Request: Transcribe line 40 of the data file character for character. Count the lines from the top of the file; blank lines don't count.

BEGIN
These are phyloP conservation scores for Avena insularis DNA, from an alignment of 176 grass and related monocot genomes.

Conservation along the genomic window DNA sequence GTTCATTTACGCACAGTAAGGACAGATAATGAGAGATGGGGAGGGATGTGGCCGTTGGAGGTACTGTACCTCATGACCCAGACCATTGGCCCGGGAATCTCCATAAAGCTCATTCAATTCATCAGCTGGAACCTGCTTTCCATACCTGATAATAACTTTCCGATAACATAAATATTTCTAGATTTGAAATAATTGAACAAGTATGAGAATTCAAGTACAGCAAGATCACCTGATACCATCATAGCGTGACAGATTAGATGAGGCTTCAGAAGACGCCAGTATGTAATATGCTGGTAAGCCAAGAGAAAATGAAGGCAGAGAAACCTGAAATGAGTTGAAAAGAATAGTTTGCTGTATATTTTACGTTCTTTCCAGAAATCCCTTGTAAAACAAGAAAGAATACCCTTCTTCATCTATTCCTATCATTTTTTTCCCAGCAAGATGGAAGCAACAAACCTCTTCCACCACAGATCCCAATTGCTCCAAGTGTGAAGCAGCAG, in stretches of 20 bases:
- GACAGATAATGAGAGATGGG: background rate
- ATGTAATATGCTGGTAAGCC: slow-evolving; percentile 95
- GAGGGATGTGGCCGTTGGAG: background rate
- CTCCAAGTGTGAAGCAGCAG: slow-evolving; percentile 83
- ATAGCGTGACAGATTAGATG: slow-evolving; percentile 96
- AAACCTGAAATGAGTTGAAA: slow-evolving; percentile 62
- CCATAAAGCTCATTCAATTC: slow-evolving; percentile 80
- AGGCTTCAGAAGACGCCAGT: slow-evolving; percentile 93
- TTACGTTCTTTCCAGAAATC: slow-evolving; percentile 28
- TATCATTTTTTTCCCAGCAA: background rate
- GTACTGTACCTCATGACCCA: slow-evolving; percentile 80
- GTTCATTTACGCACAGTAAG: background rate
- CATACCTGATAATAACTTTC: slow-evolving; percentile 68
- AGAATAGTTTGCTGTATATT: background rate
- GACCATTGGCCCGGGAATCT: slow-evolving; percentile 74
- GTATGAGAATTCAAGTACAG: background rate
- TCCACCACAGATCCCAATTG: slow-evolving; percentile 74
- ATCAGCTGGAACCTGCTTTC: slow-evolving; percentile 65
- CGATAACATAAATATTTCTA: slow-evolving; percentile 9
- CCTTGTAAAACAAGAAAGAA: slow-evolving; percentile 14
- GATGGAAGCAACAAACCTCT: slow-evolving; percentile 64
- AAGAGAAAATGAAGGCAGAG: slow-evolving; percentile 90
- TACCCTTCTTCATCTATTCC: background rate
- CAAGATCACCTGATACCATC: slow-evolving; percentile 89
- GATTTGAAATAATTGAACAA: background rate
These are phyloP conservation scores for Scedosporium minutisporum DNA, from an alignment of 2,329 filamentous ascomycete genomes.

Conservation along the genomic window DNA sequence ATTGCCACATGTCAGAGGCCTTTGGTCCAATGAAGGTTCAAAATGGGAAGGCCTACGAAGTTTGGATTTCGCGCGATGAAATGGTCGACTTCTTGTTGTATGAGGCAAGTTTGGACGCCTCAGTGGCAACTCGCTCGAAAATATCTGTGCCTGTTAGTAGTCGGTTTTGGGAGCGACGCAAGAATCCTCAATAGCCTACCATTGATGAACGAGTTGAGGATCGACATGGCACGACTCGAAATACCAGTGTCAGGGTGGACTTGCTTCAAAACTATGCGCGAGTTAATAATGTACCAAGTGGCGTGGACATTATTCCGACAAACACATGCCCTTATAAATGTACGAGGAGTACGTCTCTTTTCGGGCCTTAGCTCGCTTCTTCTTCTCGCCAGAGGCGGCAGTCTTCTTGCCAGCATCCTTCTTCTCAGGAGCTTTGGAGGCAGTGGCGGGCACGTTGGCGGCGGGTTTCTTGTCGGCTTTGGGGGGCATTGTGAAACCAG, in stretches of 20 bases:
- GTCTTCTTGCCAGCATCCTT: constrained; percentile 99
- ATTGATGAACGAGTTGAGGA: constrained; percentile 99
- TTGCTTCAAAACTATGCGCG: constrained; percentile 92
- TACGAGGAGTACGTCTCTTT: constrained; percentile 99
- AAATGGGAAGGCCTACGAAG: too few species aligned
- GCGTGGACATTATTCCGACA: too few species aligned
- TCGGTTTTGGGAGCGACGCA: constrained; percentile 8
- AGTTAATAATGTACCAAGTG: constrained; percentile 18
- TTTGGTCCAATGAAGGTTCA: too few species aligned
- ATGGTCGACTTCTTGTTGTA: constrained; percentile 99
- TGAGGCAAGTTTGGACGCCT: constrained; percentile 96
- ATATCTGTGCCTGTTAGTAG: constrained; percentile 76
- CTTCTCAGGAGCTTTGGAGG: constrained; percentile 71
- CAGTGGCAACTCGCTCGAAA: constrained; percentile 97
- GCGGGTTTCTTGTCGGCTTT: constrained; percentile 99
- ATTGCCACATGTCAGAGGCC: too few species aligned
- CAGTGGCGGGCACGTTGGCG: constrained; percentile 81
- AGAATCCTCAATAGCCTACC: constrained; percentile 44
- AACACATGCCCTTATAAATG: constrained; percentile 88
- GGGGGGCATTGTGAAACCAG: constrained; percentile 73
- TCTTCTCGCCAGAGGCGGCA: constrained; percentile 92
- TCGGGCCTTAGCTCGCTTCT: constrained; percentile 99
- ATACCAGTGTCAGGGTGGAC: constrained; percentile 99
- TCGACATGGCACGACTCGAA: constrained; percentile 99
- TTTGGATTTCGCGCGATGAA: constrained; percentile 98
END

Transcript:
- TGAGGCAAGTTTGGACGCCT: constrained; percentile 96